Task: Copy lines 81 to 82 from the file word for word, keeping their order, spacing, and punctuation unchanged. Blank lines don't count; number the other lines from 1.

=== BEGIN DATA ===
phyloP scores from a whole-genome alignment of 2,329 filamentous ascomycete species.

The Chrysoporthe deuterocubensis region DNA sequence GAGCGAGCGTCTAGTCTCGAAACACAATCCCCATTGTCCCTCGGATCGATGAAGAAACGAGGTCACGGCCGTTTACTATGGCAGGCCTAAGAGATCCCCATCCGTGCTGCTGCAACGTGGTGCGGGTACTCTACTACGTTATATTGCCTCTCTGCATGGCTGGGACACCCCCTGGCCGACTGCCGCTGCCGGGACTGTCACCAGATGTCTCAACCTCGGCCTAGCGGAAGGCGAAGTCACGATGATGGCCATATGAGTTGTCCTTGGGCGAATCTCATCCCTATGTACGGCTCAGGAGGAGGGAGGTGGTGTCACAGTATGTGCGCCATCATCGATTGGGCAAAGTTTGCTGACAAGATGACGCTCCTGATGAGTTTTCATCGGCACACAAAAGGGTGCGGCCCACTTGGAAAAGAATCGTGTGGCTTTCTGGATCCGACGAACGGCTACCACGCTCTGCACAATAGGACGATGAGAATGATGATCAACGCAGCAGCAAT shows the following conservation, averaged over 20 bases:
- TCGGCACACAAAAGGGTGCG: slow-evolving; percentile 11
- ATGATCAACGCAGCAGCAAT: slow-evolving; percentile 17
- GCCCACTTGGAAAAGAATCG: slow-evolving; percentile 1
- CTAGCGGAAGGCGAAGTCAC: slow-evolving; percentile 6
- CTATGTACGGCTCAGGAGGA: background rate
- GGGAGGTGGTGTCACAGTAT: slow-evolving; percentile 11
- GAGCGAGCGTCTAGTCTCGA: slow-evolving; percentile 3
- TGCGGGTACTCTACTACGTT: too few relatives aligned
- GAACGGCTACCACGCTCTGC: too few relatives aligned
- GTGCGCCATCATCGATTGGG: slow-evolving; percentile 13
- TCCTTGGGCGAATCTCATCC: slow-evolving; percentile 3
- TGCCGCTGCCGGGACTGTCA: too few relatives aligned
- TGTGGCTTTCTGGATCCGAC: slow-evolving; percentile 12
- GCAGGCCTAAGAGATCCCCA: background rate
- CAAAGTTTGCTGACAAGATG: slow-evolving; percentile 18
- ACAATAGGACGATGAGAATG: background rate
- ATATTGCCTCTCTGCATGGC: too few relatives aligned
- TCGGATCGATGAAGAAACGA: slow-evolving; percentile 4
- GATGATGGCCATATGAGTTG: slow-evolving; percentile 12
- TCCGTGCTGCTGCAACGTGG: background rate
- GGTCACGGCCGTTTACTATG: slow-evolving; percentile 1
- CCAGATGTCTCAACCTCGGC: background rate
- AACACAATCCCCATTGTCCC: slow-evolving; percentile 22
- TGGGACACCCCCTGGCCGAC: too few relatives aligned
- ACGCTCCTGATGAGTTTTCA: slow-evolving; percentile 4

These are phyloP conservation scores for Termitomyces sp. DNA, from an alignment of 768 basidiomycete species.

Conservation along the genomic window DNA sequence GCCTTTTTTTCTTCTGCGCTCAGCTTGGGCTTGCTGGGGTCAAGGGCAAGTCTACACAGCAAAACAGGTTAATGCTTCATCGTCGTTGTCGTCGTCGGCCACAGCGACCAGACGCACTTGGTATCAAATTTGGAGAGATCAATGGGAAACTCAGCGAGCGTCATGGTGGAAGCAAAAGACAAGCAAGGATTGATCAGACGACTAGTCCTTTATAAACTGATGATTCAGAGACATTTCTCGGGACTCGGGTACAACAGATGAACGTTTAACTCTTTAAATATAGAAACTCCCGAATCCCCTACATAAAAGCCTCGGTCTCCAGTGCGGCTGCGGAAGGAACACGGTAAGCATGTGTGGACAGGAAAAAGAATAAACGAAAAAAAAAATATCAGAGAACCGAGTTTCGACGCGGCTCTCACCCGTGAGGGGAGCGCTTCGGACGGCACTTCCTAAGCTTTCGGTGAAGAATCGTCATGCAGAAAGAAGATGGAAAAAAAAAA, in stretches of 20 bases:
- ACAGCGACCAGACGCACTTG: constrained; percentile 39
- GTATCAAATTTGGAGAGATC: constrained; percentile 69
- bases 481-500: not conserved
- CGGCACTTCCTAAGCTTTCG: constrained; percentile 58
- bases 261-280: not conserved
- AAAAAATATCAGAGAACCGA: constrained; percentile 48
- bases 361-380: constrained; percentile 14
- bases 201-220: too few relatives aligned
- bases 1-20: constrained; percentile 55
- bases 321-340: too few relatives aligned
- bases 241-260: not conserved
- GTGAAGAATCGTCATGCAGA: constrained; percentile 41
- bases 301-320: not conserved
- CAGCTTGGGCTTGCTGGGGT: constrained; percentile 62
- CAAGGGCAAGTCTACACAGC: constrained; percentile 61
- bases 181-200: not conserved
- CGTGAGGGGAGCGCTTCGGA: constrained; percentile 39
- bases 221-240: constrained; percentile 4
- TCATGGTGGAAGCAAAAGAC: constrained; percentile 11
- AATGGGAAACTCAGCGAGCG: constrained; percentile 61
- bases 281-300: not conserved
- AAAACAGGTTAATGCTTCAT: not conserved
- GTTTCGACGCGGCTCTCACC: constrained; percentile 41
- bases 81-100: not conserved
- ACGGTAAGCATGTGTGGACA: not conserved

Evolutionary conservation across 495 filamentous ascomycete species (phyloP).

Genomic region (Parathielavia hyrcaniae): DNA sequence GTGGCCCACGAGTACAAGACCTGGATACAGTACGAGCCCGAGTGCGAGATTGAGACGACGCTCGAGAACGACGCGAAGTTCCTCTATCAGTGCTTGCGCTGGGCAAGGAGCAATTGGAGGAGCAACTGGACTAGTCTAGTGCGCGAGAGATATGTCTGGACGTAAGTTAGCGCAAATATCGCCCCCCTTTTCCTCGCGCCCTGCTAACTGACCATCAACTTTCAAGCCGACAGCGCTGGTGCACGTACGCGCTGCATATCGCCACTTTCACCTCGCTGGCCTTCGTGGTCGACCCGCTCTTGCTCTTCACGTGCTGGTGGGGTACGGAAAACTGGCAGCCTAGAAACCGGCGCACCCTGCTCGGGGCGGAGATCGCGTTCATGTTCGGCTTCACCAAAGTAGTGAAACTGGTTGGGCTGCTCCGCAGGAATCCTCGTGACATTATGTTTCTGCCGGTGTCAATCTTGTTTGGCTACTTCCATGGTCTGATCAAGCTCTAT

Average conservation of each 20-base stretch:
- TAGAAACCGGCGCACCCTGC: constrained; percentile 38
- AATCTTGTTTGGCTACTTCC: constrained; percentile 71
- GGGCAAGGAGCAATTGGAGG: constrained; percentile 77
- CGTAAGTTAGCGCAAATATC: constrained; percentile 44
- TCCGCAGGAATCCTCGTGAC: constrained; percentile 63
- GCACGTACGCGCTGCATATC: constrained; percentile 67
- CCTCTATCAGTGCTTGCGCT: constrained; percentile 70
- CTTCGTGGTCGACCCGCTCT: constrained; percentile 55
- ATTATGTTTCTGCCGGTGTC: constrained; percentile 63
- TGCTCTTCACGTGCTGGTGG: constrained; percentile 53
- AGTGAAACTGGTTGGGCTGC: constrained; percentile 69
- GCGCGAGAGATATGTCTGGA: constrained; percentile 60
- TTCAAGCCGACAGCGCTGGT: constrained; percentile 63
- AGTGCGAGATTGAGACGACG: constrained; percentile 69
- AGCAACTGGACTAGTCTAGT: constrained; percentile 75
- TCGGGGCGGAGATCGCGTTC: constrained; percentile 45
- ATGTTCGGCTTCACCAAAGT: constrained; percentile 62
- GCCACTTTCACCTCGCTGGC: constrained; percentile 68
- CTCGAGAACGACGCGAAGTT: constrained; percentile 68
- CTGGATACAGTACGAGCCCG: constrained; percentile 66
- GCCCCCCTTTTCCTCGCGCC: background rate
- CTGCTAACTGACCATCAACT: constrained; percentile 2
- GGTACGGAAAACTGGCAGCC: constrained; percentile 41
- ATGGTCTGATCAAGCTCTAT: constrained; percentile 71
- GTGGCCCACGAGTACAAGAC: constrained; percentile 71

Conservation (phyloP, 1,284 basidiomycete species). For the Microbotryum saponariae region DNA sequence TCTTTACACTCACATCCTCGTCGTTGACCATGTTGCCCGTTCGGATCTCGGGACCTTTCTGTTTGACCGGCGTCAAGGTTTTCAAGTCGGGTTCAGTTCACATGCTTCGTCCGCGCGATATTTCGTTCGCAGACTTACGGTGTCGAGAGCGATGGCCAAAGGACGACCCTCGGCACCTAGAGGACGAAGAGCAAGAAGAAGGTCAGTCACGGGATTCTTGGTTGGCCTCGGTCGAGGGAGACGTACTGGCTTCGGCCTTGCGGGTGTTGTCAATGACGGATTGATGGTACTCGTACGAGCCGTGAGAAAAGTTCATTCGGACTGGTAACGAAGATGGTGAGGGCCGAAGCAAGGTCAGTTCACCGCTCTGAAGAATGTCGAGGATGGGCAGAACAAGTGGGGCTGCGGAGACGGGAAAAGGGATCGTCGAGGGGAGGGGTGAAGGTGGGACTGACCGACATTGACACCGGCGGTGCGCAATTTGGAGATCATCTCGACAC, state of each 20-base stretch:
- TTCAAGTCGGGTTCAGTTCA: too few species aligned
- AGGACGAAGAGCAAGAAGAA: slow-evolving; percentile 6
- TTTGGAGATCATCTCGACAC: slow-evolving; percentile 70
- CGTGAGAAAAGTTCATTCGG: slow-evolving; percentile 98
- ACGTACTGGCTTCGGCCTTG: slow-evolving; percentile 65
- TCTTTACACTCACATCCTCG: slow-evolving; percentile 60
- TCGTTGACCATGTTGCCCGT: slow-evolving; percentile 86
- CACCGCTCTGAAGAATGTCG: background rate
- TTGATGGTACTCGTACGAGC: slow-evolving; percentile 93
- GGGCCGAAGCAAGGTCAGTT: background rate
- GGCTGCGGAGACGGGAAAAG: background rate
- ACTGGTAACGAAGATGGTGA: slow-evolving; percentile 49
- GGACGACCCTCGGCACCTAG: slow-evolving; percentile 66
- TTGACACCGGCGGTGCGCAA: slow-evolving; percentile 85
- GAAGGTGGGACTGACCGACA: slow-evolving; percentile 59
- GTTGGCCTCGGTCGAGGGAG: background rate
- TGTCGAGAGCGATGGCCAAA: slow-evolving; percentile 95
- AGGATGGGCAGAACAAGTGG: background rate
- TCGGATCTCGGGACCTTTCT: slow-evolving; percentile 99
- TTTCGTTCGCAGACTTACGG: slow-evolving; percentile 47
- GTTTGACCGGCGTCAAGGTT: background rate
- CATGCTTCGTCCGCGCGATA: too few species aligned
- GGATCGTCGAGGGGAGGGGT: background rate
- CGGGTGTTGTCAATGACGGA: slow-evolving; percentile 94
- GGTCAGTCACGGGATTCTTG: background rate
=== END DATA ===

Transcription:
- ATGGTCTGATCAAGCTCTAT: constrained; percentile 71
- GTGGCCCACGAGTACAAGAC: constrained; percentile 71